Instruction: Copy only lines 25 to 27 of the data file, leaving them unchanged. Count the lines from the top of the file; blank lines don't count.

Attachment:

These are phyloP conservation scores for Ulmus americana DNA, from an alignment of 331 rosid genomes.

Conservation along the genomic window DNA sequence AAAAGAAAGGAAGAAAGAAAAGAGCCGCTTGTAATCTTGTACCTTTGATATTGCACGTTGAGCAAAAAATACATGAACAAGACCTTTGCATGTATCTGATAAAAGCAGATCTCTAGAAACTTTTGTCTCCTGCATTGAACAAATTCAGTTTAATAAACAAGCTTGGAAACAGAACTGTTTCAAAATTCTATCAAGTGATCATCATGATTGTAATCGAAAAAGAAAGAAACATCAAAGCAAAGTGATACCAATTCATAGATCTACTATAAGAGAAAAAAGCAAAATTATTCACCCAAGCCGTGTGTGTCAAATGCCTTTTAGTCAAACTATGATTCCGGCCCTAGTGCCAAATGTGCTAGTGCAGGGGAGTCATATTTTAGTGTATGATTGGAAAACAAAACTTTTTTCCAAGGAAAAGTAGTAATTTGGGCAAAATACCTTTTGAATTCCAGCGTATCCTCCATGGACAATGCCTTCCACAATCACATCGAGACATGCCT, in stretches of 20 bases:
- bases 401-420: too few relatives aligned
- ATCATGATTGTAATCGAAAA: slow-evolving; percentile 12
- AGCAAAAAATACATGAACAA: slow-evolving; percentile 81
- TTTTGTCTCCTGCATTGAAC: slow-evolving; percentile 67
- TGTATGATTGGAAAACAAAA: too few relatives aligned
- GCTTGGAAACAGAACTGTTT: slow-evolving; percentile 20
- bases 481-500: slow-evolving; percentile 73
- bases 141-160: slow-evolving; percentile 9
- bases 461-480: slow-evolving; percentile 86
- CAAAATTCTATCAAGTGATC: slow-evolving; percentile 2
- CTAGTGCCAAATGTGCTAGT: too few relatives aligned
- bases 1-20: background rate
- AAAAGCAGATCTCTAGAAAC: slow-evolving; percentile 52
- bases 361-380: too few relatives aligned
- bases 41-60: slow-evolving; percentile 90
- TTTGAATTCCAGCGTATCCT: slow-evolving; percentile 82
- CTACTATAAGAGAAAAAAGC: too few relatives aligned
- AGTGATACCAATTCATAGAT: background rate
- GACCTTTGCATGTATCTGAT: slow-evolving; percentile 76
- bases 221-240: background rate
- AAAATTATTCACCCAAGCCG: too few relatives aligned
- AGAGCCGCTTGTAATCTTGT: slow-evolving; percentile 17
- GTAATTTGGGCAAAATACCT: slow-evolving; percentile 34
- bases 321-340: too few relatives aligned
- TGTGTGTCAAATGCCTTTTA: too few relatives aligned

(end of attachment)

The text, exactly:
- GTAATTTGGGCAAAATACCT: slow-evolving; percentile 34
- bases 321-340: too few relatives aligned
- TGTGTGTCAAATGCCTTTTA: too few relatives aligned